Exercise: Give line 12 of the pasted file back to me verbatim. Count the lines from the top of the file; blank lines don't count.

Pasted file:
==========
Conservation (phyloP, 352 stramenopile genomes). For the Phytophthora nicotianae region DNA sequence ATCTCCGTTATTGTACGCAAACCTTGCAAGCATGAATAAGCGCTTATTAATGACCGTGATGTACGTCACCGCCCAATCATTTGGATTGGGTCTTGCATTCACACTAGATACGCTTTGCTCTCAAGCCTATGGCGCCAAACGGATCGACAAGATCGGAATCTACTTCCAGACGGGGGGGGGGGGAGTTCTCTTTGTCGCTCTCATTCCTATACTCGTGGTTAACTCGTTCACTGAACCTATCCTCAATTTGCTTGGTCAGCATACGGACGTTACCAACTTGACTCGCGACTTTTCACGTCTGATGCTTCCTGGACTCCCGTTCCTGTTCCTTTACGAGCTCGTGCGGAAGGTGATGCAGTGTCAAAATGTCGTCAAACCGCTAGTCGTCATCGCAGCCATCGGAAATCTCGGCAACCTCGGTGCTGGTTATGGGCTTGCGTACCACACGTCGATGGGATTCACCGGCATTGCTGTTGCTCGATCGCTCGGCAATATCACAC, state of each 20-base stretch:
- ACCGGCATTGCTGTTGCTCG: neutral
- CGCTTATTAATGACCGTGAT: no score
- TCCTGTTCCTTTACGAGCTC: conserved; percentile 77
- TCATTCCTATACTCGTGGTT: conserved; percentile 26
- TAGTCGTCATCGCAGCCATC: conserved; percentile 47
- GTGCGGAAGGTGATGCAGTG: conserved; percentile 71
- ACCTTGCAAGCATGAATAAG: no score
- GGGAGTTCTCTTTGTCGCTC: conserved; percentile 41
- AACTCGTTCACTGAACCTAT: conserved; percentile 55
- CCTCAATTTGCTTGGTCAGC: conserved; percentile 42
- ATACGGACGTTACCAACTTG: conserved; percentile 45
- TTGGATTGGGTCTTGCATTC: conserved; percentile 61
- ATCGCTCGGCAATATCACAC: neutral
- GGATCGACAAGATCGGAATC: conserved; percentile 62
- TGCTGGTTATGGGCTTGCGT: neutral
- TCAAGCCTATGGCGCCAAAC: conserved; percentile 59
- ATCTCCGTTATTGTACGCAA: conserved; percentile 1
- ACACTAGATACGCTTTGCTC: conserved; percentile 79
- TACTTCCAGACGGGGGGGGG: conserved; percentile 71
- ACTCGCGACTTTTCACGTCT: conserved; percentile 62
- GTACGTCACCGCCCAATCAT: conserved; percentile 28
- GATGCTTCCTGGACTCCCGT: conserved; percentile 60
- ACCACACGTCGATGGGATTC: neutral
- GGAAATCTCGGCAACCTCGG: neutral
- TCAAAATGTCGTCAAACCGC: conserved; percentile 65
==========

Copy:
- ATACGGACGTTACCAACTTG: conserved; percentile 45